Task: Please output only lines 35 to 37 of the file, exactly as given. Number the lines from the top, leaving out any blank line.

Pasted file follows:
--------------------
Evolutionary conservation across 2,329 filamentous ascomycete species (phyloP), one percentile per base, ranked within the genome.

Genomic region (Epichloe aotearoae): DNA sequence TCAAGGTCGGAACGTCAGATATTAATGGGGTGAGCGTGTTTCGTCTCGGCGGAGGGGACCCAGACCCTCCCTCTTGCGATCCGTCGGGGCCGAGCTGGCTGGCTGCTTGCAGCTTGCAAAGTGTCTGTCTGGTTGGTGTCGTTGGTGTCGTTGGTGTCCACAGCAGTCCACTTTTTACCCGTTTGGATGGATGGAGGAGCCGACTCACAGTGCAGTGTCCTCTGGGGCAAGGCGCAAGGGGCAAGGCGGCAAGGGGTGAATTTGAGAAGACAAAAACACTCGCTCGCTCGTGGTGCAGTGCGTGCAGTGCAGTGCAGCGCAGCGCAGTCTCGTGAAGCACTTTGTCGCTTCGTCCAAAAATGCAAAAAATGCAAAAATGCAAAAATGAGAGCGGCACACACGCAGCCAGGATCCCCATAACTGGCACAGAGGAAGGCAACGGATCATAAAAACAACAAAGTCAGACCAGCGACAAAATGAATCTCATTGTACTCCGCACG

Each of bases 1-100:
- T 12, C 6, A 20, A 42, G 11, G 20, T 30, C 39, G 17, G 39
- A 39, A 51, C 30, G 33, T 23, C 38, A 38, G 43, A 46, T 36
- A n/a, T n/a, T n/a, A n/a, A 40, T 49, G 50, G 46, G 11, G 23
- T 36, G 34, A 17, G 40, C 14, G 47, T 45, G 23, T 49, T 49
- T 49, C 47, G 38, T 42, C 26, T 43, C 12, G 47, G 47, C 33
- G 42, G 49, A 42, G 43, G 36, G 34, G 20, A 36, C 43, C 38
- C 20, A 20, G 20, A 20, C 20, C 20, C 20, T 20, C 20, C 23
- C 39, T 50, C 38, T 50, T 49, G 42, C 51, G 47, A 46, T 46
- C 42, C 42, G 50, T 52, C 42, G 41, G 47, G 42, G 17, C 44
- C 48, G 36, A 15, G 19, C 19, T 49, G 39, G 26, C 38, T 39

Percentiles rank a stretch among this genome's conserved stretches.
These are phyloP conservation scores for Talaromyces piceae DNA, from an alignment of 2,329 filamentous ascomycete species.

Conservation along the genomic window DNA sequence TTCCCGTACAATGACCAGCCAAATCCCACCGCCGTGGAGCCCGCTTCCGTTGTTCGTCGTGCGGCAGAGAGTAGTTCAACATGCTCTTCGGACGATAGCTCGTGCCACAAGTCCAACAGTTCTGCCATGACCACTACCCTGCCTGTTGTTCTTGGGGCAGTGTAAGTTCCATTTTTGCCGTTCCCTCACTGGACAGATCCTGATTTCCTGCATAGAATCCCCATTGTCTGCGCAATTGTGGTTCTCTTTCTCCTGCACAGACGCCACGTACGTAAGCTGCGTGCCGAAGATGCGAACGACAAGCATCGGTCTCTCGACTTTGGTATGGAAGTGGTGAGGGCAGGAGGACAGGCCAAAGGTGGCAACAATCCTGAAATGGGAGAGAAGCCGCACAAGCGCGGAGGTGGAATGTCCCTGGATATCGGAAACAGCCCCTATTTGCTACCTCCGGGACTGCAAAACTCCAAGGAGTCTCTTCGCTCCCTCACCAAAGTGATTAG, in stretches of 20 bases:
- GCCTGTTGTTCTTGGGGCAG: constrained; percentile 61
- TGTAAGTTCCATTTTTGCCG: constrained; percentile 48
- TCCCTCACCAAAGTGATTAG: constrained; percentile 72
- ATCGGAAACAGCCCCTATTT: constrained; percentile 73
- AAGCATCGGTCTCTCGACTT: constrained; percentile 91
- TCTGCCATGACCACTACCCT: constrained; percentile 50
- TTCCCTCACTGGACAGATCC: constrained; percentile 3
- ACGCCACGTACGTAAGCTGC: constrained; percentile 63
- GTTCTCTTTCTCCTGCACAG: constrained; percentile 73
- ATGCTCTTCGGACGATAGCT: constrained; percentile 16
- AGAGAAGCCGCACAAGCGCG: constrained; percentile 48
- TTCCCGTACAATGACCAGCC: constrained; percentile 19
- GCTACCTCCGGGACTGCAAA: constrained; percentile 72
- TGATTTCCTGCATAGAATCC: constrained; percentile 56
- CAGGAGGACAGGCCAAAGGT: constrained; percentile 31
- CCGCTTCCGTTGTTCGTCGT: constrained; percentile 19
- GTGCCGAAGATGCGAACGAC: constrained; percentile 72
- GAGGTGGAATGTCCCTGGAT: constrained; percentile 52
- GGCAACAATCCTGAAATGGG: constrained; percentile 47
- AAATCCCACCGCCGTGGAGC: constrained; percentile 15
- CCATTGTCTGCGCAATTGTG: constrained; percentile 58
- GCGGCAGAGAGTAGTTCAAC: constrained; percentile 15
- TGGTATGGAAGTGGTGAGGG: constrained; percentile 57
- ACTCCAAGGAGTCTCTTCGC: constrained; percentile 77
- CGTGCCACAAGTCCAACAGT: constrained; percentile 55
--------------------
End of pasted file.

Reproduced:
- GGCAACAATCCTGAAATGGG: constrained; percentile 47
- AAATCCCACCGCCGTGGAGC: constrained; percentile 15
- CCATTGTCTGCGCAATTGTG: constrained; percentile 58